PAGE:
Q: In your view, what is the Fund’s role at BHS?
A: I think the Fund’s role is to spur and foster innovation at the high school. To me that means supporting teachers and supporting really interesting ideas that would benefit kids. It could be regular classes, particular curricula, or it could be grants and programming. The Fund does that, in part, by putting really smart parents and community members in partnership with Brookline High and district staff, so we get the perspectives of smart parents and smart people in all kinds of different disciplines and industries, and that helps us think about the work that we do. When we had our breakfast Elon [Fischer] was talking about his very interesting work as Innovation Fellow, and what he heard in return were several ideas about how that work could be improved or looked at differently, and really, at the end of the day, supported. We had two premier design thinkers [at the breakfast] who’d done a whole lot of work. So, is it possible that Elon would have stumbled upon those people? Yes. Is it much more likely that the Fund helped put those people together? Yes. There’s a tremendous amount of energy and expertise in this community, and I think the Fund provides a key way to support the school using that energy.
Q: So that’s a way of bringing parents in, connecting them with teachers. In terms of drawing talented teachers into the school, is the Fund something that helps you in the hiring process?
A: Absolutely. We had a very specific example of that this year. We had a teacher who was set to co-teach Film as History/History as Film — this teacher left the school and district in the late spring/early summer — it was late in the game. It seemed like bad luck. We had a very interesting candidate for the position, but we were asking her to take less FTE to be here. The fact that one of her teaching assignments was going to be this very interesting co-teaching opportunity was an incredibly powerful draw. She ended up coming.
But to answer your question more broadly, there are so many incredible teachers here, and what has been clear throughout — at least in my history with the school, and what I’ve seen and heard — is that we find different ways for teachers to improve and increase their leadership skills. One of those ways is by creating a course or leading a program, supported by the 21st Century Fund. So Elon Fischer is a leader in this school, and the Fund’s Innovation Fellowship is a perfect way for him to work on and demonstrate that leadership. That to me is under the umbrella of retention. I absolutely believe that opportunities with the Fund help us attract and retain talented, committed teachers and support them to help lead the school. With a faculty and staff of this size you need all kinds of leaders.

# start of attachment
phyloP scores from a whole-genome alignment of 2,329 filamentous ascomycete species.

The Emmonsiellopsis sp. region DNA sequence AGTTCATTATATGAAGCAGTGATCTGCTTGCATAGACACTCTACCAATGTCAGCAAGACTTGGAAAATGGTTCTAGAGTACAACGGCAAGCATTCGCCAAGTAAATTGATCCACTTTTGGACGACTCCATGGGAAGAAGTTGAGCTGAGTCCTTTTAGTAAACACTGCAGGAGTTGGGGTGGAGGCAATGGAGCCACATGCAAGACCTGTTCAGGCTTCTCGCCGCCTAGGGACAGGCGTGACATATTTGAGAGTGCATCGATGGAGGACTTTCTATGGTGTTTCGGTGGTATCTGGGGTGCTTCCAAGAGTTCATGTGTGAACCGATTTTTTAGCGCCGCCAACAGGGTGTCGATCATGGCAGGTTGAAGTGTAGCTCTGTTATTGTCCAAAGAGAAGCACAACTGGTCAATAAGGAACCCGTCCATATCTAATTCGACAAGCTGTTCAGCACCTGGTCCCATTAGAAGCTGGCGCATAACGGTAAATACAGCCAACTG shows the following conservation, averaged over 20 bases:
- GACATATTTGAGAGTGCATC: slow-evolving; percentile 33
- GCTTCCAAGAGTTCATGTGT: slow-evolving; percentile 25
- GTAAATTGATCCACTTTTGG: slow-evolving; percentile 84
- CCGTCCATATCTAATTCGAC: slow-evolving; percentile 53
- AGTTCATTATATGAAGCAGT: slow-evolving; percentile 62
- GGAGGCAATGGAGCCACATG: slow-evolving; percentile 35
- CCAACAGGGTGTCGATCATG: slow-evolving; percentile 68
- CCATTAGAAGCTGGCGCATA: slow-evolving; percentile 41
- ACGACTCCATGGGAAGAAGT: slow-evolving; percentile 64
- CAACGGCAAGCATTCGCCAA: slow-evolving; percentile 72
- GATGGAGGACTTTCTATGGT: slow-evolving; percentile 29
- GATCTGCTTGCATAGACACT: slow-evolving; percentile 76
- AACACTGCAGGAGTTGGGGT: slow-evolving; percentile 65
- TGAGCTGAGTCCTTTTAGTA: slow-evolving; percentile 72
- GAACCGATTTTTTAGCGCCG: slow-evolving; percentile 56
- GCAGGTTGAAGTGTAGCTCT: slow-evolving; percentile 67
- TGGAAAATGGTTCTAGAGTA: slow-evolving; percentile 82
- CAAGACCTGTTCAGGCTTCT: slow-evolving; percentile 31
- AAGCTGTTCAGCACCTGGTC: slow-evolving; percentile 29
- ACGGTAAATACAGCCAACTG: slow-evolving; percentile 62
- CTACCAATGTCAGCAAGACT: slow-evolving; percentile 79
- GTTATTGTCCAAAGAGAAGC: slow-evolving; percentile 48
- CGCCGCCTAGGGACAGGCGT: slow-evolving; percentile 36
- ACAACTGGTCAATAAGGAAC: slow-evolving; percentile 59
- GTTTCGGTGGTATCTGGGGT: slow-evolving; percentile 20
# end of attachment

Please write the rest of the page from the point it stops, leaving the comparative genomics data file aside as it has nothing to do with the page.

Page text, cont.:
Q: What challenges currently face BHS, and how does the Fund help to address them?
A: I think we need to look at all of our collaborations, all of our partners, and all the work that we do to focus on challenges. There are several challenges that come to mind. I would say the biggest is that we have a group of students who struggle here to engage, struggle to achieve in the ways we believe they’re capable of achieving. It’s not surprising that it’s the historically underachieving populations of students who don’t do as well here on various measures. It’s certainly not true of everybody in those populations, and it’s not unique to Brookline, but it’s true enough that we have an achievement gap. As we look forward to addressing that, we need to think about how to do it: How does our student support, how does our monitoring of kids increase and improve so that the net is raised higher, and the net is tighter? We need to think, instructionally, about how we’re making sure that excellent instruction targets kids who really struggle to engage. These are not novel ideas — they’re things that an institution like this is always engaged in. And I think there are opportunities with Fund courses — we can look at things that have already been experimented with in the Fund, and also programs and courses that we might want in the future, and ask how can they affect as many students as possible.